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De Beers sales drop to $315m amid search for new owner

De Beers’ sales of roughs fell for the second time this year, with the Anglo American’s (LON: AAL) unit recording a provisional $315 million, down from $383 million in the previous cycle and $456 million at this time last year.

The world’s largest diamond producer by value attributed the dip to the quieter summer period, but experts believe the results show the diamond market remains in the doldrums.

“With the key China market struggling amid renewed graft investigations, we don’t expect to see much evidence of recovery during 2024,” BMO analyst Colin Hamilton wrote in a brief on Wednesday.

De Beers chief executive Al Cook confirmed the pessimistic outlook. “The recent annual JCK jewelry show in Las Vegas confirmed a resurgence in retailers’ interest in natural diamonds in the United States but ongoing economic growth challenges in China mean we continue to expect a protracted U-shaped recovery in demand,” he said in the statement.

Parent company Anglo American, which recently fended off a takeover by the world’s largest miner BHP (ASX:BHP), is in the midst of selling its 85% stake in De Beers.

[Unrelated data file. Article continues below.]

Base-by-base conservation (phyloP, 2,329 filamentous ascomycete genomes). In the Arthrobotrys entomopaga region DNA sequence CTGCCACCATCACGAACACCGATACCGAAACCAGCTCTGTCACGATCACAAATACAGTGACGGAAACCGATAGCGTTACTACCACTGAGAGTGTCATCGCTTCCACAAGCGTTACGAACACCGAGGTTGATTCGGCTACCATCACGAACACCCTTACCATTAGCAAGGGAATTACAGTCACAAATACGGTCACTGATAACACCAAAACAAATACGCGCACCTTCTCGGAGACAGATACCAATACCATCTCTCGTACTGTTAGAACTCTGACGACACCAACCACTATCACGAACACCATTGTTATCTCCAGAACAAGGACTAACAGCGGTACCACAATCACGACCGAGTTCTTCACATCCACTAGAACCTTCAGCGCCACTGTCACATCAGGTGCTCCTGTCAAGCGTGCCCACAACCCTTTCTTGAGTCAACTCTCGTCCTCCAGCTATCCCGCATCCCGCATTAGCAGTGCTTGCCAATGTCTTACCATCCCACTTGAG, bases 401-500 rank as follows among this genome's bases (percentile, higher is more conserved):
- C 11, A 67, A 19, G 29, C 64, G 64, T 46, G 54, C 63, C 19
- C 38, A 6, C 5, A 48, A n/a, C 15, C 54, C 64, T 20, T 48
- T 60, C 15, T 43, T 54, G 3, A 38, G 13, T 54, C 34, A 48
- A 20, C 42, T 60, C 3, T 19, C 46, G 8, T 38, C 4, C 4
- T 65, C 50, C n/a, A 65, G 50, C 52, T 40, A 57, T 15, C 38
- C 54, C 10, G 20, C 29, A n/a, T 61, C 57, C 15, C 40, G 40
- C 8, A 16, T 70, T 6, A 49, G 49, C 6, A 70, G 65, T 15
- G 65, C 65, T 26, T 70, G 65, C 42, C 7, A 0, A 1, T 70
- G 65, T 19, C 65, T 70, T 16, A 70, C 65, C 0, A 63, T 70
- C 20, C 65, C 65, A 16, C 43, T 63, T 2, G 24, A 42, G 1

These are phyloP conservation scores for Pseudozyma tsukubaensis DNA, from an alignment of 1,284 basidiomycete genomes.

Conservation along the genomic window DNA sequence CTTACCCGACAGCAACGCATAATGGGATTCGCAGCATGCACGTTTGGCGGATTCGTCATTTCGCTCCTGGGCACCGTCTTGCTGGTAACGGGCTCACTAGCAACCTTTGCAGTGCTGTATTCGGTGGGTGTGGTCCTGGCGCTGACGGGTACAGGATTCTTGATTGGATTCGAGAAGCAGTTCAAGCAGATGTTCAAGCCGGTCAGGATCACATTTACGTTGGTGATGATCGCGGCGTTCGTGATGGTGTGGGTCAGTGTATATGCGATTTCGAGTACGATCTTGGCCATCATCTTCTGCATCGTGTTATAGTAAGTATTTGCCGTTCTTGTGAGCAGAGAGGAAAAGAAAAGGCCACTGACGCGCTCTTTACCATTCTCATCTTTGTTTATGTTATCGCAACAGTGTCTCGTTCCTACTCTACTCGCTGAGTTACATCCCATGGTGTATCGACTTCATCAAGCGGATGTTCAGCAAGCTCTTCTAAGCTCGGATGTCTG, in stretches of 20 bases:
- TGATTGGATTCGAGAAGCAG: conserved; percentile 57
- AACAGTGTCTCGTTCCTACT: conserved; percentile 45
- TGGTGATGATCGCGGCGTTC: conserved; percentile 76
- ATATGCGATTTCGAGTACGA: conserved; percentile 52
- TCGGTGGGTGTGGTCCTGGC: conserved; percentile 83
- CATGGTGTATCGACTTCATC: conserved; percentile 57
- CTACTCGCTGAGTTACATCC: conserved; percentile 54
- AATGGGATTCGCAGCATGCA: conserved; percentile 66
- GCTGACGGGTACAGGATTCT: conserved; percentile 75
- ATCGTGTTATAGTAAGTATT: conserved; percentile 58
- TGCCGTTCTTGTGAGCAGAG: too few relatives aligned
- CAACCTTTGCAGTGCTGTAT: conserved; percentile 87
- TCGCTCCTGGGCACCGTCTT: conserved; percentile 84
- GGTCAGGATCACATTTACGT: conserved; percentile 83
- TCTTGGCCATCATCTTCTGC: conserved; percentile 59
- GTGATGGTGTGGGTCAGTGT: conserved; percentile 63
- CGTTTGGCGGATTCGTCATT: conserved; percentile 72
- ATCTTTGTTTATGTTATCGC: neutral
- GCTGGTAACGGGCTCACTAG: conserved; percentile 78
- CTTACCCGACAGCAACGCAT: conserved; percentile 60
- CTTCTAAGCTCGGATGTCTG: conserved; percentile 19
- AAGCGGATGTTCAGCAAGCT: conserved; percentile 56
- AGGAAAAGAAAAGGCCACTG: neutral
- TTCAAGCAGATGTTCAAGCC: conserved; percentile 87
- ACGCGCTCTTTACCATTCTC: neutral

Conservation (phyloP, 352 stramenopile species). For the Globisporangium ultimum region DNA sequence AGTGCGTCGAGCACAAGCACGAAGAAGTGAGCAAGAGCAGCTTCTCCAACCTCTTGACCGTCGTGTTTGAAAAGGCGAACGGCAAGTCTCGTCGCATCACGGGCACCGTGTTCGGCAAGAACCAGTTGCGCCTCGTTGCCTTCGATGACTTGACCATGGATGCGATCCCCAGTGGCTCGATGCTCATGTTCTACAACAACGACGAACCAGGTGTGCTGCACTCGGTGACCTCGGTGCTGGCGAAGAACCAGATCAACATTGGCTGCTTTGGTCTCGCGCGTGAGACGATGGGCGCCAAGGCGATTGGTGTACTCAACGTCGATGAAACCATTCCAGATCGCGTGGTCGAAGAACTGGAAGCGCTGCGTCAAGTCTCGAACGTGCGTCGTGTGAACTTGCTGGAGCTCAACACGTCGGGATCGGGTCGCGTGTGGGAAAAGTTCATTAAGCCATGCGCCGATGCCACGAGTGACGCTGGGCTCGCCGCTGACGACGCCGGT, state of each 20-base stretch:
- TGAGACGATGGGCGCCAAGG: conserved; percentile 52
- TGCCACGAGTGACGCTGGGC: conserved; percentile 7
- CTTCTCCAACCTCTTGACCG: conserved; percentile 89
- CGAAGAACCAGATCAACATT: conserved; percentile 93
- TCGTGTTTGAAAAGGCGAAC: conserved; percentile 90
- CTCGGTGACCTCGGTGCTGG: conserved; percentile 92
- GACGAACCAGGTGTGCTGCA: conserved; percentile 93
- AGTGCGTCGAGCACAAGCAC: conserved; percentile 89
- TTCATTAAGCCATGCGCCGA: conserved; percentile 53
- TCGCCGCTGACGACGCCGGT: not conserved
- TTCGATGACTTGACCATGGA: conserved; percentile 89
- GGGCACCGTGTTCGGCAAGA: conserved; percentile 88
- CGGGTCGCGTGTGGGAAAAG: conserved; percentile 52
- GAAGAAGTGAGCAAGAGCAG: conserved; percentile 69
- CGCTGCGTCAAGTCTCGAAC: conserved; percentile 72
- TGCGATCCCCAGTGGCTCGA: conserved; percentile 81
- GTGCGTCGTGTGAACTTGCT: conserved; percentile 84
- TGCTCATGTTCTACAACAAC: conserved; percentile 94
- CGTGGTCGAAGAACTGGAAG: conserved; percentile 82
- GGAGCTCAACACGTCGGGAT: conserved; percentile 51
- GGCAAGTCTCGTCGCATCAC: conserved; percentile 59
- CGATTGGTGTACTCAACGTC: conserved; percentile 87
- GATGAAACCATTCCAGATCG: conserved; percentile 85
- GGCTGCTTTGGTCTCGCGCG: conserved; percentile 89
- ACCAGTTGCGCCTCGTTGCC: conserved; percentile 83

The decision, announced in May, is part of a major company-wide restructuring and comes as the diamond sector continues to face declining sales, a sluggish global economy, and the rise of lab-created diamond alternatives

Source: De Beers Group.

In preparation for the split from Anglo, De Beers— which coined the slogan “Diamonds are Forever”— is ditching man-made stones. This means it would end a six-year experiment to sell lab-grown diamond jewellery through its own brand, Lightbox, created in 2018.

While the miner is not halting the sale of its Lightbox stones right away, it will put the unit under review once it depletes current inventory, which will take about a year.

De Beers is targeting annual core profits of $1.5 billion by 2028. Last year, the business made just $72 million, though traditionally its profits have ranged between $500 million and $1.5 billion as the diamond industry swings from boom to bust.

The diamond miner seems ready to fly alone as it did for 124 of its 136 years of existence. Anglo American acquired a majority stake in De Beers only 13 years ago. The government of Botswana holds the remaining shares and recently stated it would increase its stake in the company in order to play a central role in selecting a new investor to replace Anglo.

Source: MINING.COM – Read More